Troubled Istana development 'to restart very soon'
PHUKET: One of Thailand’s ritziest property developments, Istana, which appeared to be going the same way as the now abandoned Puravana and Barama Bay projects, is being pulled back from the brink, its new managing director, Michael Brereton, says.
Tuesday 10 July 2012, 11:04AM
When Istana was launched on a 61-rai hillside site between Nai Thon Beach and the Andaman White Sands Beach resort, on the northwest coast of the island, the developers were offering 19 luxury homes ranging in price from US$4.25 million up to almost US$9 million (B128-270 million).
It was launched off-plan and almost immediately nine buyers leaped in.
The developer is Prism Estates, the vehicle for the two main investors, Guy Greville, the ninth Earl of Warwick and ninth Earl Brooke, and Australian “lawyer to the stars” Michael Brereton.
The site for Istana was bought in 2008 and the project was managed by Briton Richard “Dickie” Shearer.
In an interview published 18 months ago in Property Report Asia, the earl and Shearer explained the rationale behind the decision to build Istana (Malay for “Royal Palace”).
“We felt there was a lot of money being spent on houses here already but we didn’t always see the value.
“So we set about creating something of value. Something that would not only appreciate as an investment, but would further the frontier of luxury on this already luxurious island.”
The target markets were Singapore and Hong Kong, they said.
People were very impressed with the plans for the development and with architect Gary Fell’s designs.
Istana received full-page coverage in Hong Kong’s biggest English language paper, the South China Morning Post, and was written up in glowing terms in local papers in Phuket and magazines such as International Homes and the Robb Report (“The Global Luxury Source”).
In May last year Istana won Best Development (Multiple Units) Asia Pacific and Best Architecture Multiple Residence Asia Pacific, as well as three Thailand awards, in the Bloomberg TV/Google International Property Awards.
Prism’s sales director, Richie Cohen, was pictured holding the awards, grinning broadly at the award ceremony held in Shanghai.
The following month Prism announced that a six-bedroom villa had been “sold” for US$6 million (B180 million).
But that was then.
Around the beginning of this year Mr Cohen left the company, taking his grin with him. So did Duane Lennie, marketing consultant, who told The Phuket News he is owed B500,000.
Investors, too, were none too happy about the value of their investments in Istana, especially after the main contractor, Hat Yai Nanthakorn, stopped work.
A spokesperson for Hat Yai Nanthakorn, speaking on condition of anonymity, confirmed to The Phuket News that it is owed money, but declined to say how much.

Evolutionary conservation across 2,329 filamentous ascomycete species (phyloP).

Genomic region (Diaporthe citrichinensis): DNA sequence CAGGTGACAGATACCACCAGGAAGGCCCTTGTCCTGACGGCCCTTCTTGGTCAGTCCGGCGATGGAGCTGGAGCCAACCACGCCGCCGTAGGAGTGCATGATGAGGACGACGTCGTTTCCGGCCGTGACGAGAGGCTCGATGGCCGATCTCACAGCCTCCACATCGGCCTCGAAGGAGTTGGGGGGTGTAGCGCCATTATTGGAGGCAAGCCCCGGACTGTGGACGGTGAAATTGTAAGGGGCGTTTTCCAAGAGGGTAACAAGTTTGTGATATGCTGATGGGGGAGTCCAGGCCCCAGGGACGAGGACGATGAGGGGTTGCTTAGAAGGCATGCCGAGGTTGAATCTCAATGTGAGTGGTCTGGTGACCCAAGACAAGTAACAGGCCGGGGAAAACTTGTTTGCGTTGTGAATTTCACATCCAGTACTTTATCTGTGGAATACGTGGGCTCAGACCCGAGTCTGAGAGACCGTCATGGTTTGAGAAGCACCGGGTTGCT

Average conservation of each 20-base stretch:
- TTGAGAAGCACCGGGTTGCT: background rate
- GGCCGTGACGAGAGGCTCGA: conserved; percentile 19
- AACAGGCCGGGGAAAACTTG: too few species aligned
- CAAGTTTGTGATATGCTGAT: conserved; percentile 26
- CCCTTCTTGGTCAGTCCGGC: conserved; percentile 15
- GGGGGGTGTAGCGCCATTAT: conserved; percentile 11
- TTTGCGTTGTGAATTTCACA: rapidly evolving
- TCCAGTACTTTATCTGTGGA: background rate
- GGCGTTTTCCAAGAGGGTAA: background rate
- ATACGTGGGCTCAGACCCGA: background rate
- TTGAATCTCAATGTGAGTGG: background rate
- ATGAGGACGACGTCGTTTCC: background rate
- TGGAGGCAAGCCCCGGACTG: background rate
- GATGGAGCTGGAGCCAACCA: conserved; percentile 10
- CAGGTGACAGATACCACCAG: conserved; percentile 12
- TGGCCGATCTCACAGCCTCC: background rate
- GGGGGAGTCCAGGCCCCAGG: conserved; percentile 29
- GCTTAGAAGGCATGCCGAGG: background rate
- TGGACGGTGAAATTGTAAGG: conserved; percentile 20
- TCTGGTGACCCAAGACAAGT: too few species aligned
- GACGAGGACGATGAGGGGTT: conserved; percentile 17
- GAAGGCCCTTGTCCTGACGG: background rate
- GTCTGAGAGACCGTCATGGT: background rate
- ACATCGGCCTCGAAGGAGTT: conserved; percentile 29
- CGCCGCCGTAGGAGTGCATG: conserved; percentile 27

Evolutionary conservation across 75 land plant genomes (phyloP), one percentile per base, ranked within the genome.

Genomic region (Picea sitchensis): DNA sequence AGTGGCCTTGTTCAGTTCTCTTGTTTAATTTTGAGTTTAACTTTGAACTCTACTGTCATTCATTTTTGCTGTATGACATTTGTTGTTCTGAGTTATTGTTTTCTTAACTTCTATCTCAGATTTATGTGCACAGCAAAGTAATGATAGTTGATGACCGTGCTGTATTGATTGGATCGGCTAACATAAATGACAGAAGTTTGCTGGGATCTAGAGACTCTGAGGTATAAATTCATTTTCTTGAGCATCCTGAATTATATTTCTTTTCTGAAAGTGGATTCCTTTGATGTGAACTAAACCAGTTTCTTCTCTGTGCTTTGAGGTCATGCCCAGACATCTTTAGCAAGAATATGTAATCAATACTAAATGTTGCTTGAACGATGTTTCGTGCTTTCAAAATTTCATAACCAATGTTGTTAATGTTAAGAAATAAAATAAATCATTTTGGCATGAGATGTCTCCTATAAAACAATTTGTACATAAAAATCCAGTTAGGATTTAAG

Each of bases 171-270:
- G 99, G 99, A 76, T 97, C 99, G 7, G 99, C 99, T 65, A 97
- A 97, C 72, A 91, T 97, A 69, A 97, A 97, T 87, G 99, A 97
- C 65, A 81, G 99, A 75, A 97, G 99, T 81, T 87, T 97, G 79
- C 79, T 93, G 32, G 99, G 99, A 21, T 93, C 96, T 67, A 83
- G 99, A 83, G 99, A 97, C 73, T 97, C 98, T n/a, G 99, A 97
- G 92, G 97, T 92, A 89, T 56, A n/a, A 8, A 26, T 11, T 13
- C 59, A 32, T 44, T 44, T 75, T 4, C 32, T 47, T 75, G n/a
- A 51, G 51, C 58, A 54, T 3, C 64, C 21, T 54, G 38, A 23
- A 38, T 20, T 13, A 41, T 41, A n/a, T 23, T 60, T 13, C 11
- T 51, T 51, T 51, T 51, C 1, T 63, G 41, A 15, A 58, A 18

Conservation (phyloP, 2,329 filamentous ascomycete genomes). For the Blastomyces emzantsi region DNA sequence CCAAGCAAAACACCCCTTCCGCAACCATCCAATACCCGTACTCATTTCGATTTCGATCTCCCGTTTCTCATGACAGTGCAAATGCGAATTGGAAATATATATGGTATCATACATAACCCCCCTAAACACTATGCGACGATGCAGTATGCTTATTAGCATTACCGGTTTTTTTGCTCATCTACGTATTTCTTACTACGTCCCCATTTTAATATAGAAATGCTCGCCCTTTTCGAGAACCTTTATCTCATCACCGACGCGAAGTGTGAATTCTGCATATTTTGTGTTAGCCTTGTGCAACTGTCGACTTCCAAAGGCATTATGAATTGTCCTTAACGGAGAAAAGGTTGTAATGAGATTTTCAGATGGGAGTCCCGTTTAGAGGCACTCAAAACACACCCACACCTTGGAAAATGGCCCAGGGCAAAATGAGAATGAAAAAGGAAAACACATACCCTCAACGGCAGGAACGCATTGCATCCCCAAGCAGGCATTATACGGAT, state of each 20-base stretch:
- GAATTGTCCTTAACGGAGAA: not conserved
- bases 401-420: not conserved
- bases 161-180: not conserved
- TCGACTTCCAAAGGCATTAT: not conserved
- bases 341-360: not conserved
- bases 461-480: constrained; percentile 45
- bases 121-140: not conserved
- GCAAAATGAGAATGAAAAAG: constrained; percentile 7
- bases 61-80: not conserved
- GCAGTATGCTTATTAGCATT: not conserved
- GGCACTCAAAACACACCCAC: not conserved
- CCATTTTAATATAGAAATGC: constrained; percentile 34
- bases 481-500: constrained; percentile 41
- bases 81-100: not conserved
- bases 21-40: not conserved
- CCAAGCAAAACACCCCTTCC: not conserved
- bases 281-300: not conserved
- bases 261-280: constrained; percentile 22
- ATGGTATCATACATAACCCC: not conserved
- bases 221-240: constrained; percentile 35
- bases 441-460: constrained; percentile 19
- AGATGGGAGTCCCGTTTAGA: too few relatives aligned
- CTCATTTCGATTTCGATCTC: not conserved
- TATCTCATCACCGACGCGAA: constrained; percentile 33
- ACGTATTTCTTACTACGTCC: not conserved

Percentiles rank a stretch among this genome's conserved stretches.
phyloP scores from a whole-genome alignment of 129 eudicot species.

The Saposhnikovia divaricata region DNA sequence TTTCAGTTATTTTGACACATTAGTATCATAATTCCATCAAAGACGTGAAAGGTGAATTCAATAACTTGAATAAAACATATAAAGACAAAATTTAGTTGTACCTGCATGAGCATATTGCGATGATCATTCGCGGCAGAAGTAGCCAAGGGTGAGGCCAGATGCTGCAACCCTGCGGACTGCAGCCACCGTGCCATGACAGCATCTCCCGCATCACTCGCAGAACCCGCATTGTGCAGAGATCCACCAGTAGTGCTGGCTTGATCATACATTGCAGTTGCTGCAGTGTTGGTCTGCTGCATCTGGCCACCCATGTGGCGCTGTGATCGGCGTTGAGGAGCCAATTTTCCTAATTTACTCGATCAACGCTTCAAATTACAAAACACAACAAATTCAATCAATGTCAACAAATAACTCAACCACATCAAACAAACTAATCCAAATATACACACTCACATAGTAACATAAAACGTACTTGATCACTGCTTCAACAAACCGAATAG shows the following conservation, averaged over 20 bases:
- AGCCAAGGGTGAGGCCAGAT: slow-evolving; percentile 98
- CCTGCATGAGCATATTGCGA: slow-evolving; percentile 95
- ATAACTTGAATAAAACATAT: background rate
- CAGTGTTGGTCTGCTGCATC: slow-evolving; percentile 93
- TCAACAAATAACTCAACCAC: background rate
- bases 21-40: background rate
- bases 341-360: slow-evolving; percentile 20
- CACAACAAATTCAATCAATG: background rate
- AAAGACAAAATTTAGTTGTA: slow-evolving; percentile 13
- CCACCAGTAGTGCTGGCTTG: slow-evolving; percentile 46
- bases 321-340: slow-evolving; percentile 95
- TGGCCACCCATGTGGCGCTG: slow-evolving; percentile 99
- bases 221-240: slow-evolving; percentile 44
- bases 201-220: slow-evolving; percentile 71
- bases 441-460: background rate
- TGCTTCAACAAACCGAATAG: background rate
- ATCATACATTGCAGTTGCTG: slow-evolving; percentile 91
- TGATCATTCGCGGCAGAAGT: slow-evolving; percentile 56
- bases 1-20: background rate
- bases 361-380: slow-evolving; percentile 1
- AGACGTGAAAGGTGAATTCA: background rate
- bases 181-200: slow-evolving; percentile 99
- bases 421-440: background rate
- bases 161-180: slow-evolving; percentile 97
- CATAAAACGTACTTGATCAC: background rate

Two of the buyers are suing for the return of their money. Their lawyer, Gordon Oldham of Hong Kong law company Oldham, Li & Nie, confirmed that he had sent out a letter to interested parties, alleging that Prism/Shearer had issued cheques to his clients totalling US$3 million (B90 million), which had bounced – a crime in Thailand.
The Prism Estates office disappeared from Plaza del Mar in Cherng Talay, and the telephone number on the Istana website is “not assigned”.
The last construction update on the Istana website is dated January 2011. Tweets on Istana’s Twitter account are rather more recent, and appear to blame Prism’s woes on the Islamic Bank of Thailand.
Mr Shearer’s business card gives both his office number in Hong Kong and his Hong Kong mobile number. Both are currently “unassigned”, though he is understood to be still in Hong Kong.
Rumours have been flying in property circles, and on July 4 Istana’s woes went public when journalist Andrew Drummond aired them in his blog, painting a grim picture of serious mismanagement.
But, Mr Brereton told The Phuket News on Monday (July 9), as of April 29, he is in charge and Dickie Shearer is history. “I became a director on April 29 and [Shearer] very judiciously did not stand for re-election.”
The Phuket News understands that a major hurdle – non-payment of interest on a credit line from the Islamic Bank of Thailand – has been rectified.
Mr Brereton confirmed on Monday that the relationship with the bank has been repaired. “We’re not relying on the [Islamic] bank in the same way,” he added, declining to go into further detail.
“We’re turning the project around very rapidly,” he said.
The true test of how successful the turnaround has been will be the sight of the main contractor back on site. Mr Brereton says it will be very soon.
“I can’t tell you at the moment which contractor we will be using – we’re in final negotiations this week – but construction will restart before August 1.”